3) With your eyes closed, take full account of your body. Imagine a soft blue light, scanning head to toe, assessing the tension of every muscle. As the light makes its way past the areas that are held tense, allow them to release. Much stress is carried in the jaw, neck, shoulders and back. Let your shoulders drop and your head to fall backward. Continue to mentally scan your body until you feel physical release of tightened muscles.

4) Begin to take slow, deep breaths. First, try to focus only on the sound of the inhale and exhale. After several rhythmic breaths, tilt your head backward and expand your chest. Allow each deep breath to fill the space in your chest that has been highjacked by anxiety. Imagine that with every deep breath, your warm spirit is gently scooping up those anxious feelings. And with every slow exhale, it is carrying those feelings away from your heart where they dissipate outside of yourself. Continue this practice until you can visualize the job complete. Depending on the degree of feelings, this could take more or less time.

5) Before opening your eyes, tell yourself how the rest of your day will go and give yourself something to look forward to when your day is done. Use words that are encouraging and kind. Example: The rest of my day is going to be productive and bright. When my day is done, I will make myself a comforting dinner and relax with a movie.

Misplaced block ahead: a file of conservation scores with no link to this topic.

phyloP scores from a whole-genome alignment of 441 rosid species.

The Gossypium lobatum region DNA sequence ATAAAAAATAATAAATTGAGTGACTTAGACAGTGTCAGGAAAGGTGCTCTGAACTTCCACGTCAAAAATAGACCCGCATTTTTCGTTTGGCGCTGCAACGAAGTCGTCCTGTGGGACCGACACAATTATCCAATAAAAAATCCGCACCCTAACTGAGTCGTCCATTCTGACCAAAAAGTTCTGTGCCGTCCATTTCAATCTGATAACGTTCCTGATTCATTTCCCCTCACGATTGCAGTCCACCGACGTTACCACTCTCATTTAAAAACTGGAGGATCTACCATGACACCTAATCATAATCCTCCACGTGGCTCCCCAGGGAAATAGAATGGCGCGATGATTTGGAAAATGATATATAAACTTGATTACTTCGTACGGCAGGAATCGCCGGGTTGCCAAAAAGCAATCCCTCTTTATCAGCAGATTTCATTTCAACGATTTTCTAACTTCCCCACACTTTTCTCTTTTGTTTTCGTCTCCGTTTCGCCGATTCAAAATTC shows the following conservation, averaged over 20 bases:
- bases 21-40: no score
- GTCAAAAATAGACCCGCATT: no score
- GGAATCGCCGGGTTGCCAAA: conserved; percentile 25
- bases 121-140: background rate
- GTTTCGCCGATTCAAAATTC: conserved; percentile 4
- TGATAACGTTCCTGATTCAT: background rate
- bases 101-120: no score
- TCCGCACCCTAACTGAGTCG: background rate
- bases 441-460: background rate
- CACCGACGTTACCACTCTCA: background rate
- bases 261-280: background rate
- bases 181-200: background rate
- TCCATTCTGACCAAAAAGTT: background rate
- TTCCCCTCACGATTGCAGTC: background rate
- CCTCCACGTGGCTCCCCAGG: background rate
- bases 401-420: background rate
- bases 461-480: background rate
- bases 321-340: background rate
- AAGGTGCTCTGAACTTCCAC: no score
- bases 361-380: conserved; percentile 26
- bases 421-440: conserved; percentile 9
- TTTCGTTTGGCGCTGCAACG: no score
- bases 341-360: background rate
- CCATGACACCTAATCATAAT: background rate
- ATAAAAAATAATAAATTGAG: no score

6) Be aware of the hurt in the world around you. Look for an opportunity before days end to be kind to another person. A smile, a caring word, a gentle gesture, a helping hand…this is what changes the world. This will help restore you and will generate goodwill and compassion. There is a saying that Hurt people hurt people. While I believe this to be true, I believe kindness to be equally fluid and exponentially more impactful.

7) Take one last deep breath and open your eyes. Recognize that you have the power to gather yourself after a confrontation or frustrating situation. While you navigate the world of boundaries with these unruly individuals, recognize also that you have the power to establish and maintain rules of engagement. For those who cannot or will not play by the rules, this list will help you quickly return to a gathered place.  

    Share your comments below. Please read our commenting guidelines before posting. If you have a concern about a comment, report it here.

    You might also like...

    Courtesy of novak.elcic / Shutterstock

    Is Your Spouse or Bestie Sabotaging You at Work? A Relationship Coach Weighs in

    by Rachel Weingarten

    Positivity in a Seemingly Negative World

    by Jim Phillips

    Tips From The Top: One On One With Suzanne Somers

    by Adam Mendler

    Sign up for the Thrive Global newsletter

    Will be used in accordance with our privacy policy.

    Thrive Global
    People look for retreats for themselves, in the country, by the coast, or in the hills . . . There is nowhere that a person can find a more peaceful and trouble-free retreat than in his own mind. . . . So constantly give yourself this retreat, and renew yourself.


    We use cookies on our site to give you the best experience possible. By continuing to browse the site, you agree to this use. For more information on how we use cookies, see our Privacy Policy.